Tags: Geithner | EU | Crisis

Geithner Fails to Sway EU to Spend More on Crisis

Friday, 16 Sep 2011 01:55 PM

 

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U.S. Treasury Secretary Timothy Geithner urged EU finance ministers on Friday to leverage their bailout fund to better tackle the debt crisis, and to start speaking with one voice, but there was no agreement on what steps to take.

In a 30-minute meeting with eurozone ministers, Geithner pressed for the 440 billion euros ($606.66 billion) European Financial Stability Facility (EFSF) to be scaled up to give greater capacity to combat the problems infecting Greece, Portugal, Italy and other states, a senior eurozone official said.

One analyst familiar with the proposal said it would involve the EFSF guaranteeing a portion — perhaps 20 percent — of potential losses on eurozone debt, so that its capital would effectively stretch five times further.

But ministers were resistant to Washington telling the 17-country eurozone and its finance chiefs what they should do.

"He conveyed dramatically that we need to commit money to avoid bringing the system into difficulty," Austria's Finance Minister Maria Fekter told reporters after the meeting.

"I found it peculiar that even though the Americans have significantly worse fundamental data than the eurozone, that they tell us what we should do and when we make a suggestion ... that they say no straight away."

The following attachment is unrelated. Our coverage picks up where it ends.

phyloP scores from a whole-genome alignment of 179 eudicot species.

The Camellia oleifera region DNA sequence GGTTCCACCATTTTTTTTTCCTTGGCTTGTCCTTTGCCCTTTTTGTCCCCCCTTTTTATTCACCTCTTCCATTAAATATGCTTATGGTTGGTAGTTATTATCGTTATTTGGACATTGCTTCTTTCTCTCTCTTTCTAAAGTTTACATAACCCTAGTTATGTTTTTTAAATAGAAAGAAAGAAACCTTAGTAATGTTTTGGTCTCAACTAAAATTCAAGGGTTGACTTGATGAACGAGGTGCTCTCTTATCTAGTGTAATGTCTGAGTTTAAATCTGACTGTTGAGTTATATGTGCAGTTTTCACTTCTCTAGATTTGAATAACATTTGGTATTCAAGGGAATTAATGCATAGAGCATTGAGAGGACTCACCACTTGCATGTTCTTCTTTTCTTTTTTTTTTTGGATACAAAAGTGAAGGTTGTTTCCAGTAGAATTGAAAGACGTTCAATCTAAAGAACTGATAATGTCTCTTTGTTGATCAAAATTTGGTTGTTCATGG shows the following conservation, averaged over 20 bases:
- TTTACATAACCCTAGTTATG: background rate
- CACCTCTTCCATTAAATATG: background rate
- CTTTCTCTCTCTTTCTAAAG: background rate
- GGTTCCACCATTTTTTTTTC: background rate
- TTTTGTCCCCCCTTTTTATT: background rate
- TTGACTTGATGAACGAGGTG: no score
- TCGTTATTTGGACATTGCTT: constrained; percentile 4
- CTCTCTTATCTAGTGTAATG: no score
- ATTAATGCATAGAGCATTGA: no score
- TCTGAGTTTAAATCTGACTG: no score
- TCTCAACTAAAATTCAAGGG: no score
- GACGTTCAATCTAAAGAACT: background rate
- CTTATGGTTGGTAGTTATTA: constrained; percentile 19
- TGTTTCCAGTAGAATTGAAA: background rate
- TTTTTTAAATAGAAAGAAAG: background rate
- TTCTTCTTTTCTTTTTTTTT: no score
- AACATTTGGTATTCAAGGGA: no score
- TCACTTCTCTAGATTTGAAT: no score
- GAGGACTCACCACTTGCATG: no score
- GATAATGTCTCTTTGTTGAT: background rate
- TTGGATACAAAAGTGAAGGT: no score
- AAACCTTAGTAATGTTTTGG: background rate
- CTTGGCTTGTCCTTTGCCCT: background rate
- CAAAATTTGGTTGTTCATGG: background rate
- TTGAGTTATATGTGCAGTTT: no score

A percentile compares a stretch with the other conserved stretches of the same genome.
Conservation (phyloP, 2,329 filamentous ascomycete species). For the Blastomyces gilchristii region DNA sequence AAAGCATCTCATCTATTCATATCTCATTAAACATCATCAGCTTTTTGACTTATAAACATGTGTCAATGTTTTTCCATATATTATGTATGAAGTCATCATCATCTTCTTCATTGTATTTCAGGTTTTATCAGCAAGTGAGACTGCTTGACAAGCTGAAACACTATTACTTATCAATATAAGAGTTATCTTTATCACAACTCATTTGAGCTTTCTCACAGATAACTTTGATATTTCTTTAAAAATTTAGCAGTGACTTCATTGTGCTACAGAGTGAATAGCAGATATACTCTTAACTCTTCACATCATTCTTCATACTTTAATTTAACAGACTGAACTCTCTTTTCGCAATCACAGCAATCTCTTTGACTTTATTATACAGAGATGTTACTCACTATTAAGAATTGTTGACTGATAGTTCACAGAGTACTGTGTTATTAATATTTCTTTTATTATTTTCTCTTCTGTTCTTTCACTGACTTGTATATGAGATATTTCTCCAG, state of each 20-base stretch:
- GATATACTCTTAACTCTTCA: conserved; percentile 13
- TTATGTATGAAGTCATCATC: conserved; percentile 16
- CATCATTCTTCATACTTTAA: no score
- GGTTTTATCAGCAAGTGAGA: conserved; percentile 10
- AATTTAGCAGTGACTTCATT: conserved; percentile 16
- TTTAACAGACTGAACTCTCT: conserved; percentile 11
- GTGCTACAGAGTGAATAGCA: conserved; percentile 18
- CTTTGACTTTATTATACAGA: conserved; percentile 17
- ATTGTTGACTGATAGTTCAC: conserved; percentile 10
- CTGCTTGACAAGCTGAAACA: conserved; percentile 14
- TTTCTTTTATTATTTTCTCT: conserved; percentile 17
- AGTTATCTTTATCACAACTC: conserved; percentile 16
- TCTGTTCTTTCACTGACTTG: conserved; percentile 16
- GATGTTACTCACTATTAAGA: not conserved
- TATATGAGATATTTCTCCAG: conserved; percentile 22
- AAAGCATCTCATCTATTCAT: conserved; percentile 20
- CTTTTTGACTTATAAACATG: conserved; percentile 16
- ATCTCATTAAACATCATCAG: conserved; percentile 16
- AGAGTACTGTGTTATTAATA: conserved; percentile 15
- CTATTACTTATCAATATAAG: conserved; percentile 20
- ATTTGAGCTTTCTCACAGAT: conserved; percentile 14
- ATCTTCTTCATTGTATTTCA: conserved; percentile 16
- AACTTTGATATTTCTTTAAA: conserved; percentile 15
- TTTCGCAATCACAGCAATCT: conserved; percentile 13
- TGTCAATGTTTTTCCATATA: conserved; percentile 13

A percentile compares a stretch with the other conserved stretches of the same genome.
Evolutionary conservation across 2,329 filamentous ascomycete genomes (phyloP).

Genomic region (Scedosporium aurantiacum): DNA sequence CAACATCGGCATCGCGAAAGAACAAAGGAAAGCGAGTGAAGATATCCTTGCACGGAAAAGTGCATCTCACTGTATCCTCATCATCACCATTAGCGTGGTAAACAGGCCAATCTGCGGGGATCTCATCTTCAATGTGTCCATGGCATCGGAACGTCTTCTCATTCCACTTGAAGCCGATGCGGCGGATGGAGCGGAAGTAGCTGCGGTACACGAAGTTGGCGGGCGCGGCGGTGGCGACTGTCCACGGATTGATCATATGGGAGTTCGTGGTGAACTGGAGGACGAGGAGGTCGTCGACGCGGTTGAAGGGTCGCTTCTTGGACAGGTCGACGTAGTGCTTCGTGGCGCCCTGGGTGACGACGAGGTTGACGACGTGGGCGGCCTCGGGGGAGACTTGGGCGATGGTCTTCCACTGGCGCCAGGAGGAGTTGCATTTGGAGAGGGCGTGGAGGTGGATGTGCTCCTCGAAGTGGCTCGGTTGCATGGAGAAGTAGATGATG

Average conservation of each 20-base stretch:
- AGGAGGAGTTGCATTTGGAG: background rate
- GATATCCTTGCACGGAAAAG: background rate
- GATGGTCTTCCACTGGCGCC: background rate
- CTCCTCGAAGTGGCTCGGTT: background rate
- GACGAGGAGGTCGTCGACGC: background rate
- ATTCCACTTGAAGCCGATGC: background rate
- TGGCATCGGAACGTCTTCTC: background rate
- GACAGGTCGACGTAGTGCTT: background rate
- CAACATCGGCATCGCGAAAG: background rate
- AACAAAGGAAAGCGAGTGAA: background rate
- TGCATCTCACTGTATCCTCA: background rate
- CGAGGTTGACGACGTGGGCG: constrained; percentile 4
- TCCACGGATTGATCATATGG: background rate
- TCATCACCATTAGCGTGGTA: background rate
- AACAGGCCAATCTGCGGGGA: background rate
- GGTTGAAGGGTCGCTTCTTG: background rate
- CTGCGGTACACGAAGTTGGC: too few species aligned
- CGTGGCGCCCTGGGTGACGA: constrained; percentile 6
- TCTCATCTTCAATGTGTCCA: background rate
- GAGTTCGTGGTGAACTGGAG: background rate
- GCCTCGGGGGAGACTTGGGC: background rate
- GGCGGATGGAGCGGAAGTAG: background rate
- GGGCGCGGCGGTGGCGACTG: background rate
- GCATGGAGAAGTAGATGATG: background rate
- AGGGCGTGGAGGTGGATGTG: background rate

Fekter said there had been particular disagreement over suggestions that Europe should commit more money to fighting the crisis. When German Finance Minister Wolfgang Schaeuble explained that would not go down well with taxpayers and that the only way to fund it would be a financial transaction tax, Geithner flatly ruled that out.

However, one senior official said Geithner's proposal on leveraging the EFSF had neither been rejected nor endorsed.

"It is being discussed," the official said, emphasizing that the priority was for member states to ratify new powers for the EFSF agreed in July but which most eurozone national parliaments have yet to pass, so it can lend to countries under attack in the markets and buy sovereign bonds to prop up struggling states.

While no one described the gathering as ill-tempered or heated, it appeared clear from the reaction afterwards that Geithner and the Europeans did not see entirely eye-to-eye.

Jean-Claude Juncker, the chairman of the Eurogroup, said he was not prepared to discuss issues privy to the eurozone with someone from outside the currency bloc.

"We are not discussing the expansion or increase of the EFSF with a non-member of the euro area," he told reporters.

In a separate development that could have implications for Greek debt sustainability, financial sources told Reuters less than 75 percent of private creditors had agreed to take part in a bond swap scheme aimed at keeping Athens afloat, well below the 90 percent target. The measure is a vital part of a second Greek bailout agreed in July.

Belgian Finance Minister Didier Reynders said one option could be for the eurozone bailout fund to make up the difference while Greek bankers say a shortfall could be covered from funds set aside to support banks in need.

"END LOOSE TALK"

With most economists saying a Greek default is inevitable at some point and the much larger Italian economy not out of the firing line despite parliament's approval of a new austerity package this week, the pressure is on to act.